Why L&D needs business acumen

We are delighted to have a guest post this week from Jonathan Kettleborough. Jonathan has written extensively on his blog about the need for L&D to align to business objectives. In this post he shares his thoughts on why L&D needs business acumen.

Business acumen – who needs it?  There was a time when the average L&D manager needed to understand a bit about training delivery and be able to spout on about one subject or another in front of a bored audience – but no more.  Now – more than ever before – L&D managers need to be skilled in a range of subjects and top amongst them is business acumen.

What the data tells us

For those of you who follow my blog, you’ll know that I’m a big fan of data. One organisation that’s helping to collate some real data about whether L&D professionals have business skills is the Learning and Performance Institute (LPI).  The LPI have developed the LPI Capability Map which measures the perceived capability level against a number of key measures.  One of the capabilities measured is Business Skills and Intelligence.  In 2103 – against four key elements – the average capability was 2.58.  This was one of the lowest scores.  One year on – in 2014 – the score had risen to 2.59, a rise of just 0.45%.  Clearly business acumen is not as strong as it could be.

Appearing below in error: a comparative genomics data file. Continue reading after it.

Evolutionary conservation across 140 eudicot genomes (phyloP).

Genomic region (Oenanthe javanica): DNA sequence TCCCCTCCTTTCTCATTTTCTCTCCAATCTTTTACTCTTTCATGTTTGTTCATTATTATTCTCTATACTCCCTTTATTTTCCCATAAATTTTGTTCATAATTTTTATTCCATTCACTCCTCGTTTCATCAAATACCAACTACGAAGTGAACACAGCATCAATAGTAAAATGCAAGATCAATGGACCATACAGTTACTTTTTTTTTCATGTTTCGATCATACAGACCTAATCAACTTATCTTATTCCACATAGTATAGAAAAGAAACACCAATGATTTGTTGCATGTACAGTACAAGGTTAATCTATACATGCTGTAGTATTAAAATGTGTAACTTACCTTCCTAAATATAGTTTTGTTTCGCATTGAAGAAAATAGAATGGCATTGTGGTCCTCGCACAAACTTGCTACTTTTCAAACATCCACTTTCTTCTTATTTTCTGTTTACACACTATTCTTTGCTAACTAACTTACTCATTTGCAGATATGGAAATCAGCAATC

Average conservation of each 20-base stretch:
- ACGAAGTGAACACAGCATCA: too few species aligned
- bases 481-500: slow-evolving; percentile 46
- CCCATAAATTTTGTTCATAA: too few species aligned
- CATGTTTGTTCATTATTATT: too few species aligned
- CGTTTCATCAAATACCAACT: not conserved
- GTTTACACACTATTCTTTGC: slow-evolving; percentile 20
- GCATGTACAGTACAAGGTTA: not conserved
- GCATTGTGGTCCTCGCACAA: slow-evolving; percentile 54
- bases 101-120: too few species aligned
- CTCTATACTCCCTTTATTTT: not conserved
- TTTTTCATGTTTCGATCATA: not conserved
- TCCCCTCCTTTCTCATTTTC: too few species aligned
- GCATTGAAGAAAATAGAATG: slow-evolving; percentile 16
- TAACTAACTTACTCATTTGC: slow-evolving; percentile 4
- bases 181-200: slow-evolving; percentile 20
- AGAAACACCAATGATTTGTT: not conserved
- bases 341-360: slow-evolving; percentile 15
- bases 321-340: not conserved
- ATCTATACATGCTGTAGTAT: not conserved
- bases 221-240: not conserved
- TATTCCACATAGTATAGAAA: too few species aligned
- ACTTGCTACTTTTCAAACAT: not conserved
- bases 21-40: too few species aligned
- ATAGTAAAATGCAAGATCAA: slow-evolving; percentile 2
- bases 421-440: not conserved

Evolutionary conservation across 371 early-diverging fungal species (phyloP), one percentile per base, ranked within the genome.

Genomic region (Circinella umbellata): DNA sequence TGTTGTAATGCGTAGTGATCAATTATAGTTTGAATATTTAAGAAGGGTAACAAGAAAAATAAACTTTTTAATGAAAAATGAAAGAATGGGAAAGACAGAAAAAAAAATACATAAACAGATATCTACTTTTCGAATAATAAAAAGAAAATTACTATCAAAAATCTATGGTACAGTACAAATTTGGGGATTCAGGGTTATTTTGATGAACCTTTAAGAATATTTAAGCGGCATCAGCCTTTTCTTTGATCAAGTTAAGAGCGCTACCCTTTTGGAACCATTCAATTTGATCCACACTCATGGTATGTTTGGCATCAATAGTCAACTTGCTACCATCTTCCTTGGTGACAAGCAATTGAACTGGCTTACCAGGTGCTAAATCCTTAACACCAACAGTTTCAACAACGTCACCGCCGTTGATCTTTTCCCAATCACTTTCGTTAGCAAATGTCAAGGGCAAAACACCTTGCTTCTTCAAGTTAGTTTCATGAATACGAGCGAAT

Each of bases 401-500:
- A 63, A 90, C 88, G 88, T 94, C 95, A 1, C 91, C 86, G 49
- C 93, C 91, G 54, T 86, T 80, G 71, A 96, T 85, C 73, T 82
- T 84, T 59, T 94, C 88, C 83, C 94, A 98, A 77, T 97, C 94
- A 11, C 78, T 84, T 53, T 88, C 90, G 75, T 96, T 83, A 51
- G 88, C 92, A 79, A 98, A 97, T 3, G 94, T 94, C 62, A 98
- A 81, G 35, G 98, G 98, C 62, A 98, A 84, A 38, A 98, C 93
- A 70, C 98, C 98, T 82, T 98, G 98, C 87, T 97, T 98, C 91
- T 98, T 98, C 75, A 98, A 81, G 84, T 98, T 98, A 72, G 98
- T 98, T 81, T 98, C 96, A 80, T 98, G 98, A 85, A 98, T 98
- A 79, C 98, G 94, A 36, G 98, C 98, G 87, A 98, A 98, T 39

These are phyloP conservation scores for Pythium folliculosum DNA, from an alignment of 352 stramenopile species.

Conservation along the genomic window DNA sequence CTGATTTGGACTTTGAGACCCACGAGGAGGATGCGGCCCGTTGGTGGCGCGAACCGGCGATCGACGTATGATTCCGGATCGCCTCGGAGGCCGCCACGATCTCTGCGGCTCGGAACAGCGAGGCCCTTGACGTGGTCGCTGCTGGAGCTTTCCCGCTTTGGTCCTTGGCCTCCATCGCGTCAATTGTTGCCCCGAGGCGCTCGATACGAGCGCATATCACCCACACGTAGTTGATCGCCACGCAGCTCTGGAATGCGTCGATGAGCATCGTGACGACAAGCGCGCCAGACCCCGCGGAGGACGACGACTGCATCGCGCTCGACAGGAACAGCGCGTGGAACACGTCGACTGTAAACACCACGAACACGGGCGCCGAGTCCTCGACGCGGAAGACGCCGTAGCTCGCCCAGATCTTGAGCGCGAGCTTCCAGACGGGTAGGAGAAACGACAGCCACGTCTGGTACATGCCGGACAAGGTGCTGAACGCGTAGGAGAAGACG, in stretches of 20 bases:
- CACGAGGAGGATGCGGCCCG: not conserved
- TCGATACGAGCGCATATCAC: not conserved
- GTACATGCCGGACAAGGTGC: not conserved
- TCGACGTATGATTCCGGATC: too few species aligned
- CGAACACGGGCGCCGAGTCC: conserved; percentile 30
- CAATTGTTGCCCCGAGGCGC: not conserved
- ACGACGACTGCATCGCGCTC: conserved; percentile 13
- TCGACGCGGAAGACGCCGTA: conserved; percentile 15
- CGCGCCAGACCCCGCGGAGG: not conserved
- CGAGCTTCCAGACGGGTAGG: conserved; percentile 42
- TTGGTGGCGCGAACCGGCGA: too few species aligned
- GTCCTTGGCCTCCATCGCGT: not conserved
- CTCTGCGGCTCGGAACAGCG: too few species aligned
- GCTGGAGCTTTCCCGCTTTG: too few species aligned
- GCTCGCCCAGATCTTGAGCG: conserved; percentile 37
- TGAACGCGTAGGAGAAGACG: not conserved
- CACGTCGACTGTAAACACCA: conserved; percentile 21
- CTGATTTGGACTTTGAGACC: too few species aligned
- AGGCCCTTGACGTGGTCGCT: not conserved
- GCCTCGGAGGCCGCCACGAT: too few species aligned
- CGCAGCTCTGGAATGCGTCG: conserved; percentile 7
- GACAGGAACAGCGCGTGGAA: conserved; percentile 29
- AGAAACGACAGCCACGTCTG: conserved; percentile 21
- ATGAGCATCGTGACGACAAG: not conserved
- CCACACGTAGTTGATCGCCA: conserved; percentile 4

Business acumen

According to Wikipedia, “business acumen” is keenness and quickness in understanding and dealing with a business situation in a manner that is likely to lead to a good outcome. The term “business acumen” can be broken down literally as a composite of its two component words: Business literacy is defined in SHRM’s Business Literacy Glossary as “the knowledge and understanding of the financial, accounting, marketing and operational functions of an organization. The Oxford English Dictionary defines acumen as “the ability to make good judgments and quick decisions”. Given these textbook definitions, a strictly literal definition would be “keenness and quickness in understanding and dealing with a business situation.”

So, knowing L&D could be better at business acumen is one thing but just how do we begin?